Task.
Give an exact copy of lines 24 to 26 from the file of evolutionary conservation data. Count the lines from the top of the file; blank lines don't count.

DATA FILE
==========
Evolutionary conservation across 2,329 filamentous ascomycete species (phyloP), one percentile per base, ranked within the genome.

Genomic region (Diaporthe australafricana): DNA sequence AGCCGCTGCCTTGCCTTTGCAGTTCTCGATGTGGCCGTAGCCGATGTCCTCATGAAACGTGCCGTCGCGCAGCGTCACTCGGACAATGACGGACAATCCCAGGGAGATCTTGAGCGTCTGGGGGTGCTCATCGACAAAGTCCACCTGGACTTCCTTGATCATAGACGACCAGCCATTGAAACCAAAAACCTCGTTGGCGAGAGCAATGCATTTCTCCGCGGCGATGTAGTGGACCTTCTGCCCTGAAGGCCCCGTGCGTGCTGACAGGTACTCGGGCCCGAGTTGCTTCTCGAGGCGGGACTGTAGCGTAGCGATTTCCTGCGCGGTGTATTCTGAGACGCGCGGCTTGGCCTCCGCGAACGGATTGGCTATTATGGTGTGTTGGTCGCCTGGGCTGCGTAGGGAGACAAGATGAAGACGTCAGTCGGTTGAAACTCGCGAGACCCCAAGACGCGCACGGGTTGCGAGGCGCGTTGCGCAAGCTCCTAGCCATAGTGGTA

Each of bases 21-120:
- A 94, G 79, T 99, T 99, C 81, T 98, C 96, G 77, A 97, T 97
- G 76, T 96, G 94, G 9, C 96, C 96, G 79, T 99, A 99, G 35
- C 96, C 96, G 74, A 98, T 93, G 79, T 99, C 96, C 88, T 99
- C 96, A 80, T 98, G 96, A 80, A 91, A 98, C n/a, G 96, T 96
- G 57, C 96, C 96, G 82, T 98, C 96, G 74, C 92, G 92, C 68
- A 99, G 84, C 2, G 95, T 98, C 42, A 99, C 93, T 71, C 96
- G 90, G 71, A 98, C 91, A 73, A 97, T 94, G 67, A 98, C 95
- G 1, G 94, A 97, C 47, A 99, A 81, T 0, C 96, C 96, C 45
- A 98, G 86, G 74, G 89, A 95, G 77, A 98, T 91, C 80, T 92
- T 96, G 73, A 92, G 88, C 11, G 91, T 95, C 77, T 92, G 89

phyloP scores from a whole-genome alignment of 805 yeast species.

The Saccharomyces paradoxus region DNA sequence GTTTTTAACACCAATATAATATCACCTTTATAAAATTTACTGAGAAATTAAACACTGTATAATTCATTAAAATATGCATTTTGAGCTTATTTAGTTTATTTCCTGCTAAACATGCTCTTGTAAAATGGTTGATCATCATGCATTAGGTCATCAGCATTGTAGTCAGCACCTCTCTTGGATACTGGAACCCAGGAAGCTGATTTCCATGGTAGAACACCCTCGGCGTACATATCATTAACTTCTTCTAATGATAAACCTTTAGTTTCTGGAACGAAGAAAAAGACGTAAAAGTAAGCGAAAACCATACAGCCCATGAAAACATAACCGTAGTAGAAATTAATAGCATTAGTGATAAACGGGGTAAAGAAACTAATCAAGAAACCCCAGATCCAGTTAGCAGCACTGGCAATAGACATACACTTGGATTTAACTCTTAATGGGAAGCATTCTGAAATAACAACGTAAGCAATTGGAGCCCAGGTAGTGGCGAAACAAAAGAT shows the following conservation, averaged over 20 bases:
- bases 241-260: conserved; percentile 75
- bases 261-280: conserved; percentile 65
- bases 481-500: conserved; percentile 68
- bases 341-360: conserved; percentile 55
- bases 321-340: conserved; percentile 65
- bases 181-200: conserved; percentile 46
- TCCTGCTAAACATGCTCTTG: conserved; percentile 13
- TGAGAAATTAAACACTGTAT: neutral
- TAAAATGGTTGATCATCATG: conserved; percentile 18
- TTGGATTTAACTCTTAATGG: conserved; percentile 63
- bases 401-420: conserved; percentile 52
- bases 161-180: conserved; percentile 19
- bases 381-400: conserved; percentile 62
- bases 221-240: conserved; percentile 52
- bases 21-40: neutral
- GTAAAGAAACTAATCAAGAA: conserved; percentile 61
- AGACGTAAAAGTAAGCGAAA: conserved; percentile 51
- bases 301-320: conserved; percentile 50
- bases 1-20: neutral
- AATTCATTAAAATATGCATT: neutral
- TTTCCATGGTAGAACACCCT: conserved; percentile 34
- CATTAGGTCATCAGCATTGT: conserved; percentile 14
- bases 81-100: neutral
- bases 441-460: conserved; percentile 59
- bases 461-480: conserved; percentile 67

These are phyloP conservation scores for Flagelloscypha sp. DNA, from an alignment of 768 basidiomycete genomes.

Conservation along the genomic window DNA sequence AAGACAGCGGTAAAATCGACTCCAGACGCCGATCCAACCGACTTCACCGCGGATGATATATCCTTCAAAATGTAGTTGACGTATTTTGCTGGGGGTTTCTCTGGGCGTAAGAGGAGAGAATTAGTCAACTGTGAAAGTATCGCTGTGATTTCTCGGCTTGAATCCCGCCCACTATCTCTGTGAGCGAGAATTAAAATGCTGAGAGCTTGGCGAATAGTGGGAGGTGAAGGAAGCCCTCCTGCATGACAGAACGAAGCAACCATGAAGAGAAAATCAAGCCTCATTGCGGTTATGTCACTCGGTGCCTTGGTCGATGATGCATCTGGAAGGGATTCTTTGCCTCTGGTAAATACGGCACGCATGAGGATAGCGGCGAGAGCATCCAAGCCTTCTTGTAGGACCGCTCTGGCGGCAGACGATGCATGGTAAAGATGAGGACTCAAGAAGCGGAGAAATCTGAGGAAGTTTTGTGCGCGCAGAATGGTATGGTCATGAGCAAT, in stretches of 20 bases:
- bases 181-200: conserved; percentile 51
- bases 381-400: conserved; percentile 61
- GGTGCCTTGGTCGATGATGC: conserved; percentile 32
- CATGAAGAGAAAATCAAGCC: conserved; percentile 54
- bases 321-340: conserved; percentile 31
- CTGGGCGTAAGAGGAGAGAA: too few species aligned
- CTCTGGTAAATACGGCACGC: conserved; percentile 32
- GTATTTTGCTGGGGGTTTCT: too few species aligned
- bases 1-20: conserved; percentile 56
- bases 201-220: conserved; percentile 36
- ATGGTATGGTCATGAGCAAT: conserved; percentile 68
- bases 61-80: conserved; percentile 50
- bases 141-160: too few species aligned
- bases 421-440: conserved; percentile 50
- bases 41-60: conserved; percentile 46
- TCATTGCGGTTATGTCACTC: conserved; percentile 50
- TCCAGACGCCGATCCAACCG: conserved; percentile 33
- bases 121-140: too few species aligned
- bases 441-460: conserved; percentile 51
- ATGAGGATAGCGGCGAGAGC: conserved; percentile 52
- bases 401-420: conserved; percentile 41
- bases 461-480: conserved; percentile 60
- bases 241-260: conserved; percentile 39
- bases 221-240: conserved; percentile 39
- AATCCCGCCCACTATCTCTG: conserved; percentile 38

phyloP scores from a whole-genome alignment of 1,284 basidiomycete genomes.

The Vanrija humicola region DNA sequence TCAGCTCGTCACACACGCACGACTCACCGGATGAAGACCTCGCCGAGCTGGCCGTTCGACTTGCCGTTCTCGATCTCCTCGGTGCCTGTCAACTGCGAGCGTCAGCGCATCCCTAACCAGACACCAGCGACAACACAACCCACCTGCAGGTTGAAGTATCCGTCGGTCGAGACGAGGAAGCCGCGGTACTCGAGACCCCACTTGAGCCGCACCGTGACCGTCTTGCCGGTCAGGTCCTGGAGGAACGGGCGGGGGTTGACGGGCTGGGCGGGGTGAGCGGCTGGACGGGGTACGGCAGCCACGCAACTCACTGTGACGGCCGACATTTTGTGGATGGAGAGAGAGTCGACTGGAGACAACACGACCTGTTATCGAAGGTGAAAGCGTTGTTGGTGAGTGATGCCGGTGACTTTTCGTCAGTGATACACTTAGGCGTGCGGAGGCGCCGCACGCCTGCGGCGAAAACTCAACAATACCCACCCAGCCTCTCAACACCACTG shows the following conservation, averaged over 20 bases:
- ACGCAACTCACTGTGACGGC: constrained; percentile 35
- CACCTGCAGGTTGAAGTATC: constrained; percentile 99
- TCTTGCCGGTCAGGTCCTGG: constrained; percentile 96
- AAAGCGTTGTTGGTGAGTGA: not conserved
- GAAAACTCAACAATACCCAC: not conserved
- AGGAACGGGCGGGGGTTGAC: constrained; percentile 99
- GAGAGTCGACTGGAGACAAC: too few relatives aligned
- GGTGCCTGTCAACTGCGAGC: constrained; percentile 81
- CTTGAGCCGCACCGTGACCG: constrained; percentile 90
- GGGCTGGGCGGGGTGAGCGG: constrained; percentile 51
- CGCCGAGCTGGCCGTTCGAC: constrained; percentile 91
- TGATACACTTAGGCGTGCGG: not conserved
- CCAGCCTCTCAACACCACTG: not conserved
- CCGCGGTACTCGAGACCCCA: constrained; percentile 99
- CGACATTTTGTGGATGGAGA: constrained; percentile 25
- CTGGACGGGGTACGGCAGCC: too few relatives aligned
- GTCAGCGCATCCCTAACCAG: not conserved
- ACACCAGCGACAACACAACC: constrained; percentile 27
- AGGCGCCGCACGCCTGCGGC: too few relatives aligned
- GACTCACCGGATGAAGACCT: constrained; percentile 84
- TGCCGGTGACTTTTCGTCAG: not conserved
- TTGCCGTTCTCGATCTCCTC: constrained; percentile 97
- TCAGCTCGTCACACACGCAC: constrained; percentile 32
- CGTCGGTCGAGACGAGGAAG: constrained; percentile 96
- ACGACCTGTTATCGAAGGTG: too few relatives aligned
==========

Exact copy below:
- TAAAATGGTTGATCATCATG: conserved; percentile 18
- TTGGATTTAACTCTTAATGG: conserved; percentile 63
- bases 401-420: conserved; percentile 52